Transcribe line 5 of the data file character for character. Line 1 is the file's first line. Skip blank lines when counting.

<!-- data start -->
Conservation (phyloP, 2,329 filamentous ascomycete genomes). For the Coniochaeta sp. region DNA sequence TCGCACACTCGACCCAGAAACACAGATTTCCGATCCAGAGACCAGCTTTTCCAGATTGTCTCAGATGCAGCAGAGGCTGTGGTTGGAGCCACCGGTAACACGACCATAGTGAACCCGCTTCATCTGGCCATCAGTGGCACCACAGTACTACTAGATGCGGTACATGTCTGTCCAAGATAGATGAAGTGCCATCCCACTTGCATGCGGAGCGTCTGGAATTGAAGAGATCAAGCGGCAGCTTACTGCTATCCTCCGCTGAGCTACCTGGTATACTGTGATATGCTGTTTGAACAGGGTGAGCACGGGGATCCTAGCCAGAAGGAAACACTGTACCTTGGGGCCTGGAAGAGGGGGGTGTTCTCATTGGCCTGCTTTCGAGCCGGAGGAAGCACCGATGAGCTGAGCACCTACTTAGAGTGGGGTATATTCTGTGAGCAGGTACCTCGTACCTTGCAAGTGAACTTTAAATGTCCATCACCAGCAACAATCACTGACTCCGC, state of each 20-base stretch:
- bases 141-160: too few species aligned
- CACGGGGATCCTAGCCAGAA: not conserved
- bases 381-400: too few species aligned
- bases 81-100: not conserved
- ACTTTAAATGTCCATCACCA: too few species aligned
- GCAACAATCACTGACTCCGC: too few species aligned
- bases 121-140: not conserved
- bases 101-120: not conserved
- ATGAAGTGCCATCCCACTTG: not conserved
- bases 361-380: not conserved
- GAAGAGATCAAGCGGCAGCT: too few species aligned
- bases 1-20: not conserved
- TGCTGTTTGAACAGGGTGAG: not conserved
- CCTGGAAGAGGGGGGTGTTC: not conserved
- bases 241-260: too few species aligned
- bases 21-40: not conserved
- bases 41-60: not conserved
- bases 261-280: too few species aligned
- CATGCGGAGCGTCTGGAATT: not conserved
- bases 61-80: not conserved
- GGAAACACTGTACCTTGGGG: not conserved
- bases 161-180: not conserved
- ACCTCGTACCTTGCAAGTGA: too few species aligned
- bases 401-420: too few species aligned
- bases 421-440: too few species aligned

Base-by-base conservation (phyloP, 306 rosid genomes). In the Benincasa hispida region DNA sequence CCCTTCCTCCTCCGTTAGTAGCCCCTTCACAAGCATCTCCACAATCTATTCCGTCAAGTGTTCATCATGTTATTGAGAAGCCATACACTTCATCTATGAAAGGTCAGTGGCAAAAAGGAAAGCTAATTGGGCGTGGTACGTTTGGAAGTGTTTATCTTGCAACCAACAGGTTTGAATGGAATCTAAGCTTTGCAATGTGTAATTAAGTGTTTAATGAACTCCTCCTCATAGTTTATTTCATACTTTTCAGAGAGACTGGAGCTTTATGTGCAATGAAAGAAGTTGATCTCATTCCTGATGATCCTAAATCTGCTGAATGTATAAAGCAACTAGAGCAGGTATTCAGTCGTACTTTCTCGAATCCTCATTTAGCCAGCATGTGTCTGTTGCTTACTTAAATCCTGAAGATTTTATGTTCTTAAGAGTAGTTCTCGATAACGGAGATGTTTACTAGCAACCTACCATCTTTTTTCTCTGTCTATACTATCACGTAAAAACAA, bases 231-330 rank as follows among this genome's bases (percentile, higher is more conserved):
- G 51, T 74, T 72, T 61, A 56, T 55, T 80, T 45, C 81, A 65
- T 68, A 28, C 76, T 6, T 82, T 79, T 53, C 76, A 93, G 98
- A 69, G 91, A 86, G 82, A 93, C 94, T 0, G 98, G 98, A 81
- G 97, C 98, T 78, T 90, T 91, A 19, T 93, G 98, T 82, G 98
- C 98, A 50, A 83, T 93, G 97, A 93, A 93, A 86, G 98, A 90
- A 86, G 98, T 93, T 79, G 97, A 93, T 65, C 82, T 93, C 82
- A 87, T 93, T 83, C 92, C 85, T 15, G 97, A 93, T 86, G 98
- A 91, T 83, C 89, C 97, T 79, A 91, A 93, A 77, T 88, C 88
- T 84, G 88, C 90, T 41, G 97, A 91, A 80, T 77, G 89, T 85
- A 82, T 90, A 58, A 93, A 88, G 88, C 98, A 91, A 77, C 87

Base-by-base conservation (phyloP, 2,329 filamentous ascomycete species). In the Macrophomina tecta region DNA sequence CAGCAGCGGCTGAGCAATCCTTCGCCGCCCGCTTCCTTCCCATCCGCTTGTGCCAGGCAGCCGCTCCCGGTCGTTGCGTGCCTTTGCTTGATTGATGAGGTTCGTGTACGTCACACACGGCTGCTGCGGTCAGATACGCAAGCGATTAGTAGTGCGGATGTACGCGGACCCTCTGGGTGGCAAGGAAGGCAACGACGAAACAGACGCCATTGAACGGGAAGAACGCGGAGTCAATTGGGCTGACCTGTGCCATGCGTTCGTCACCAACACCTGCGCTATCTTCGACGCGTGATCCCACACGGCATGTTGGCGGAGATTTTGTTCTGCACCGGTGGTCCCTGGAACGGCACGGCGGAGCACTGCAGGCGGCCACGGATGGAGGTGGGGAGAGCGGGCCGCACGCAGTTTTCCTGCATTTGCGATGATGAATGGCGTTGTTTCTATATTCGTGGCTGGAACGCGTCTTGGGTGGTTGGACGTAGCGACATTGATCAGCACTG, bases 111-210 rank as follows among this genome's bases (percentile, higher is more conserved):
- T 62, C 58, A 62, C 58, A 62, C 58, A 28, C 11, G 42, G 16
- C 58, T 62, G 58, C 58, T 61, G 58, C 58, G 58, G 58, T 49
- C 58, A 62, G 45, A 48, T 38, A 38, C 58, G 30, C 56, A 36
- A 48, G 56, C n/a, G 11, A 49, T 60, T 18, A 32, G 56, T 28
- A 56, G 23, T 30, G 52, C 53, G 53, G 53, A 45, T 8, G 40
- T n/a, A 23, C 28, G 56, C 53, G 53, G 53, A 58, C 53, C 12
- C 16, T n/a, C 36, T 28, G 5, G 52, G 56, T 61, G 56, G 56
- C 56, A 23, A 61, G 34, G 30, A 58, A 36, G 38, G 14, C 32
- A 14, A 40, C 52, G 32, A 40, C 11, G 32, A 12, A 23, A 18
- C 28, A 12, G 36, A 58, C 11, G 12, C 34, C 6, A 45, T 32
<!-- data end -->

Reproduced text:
- bases 81-100: not conserved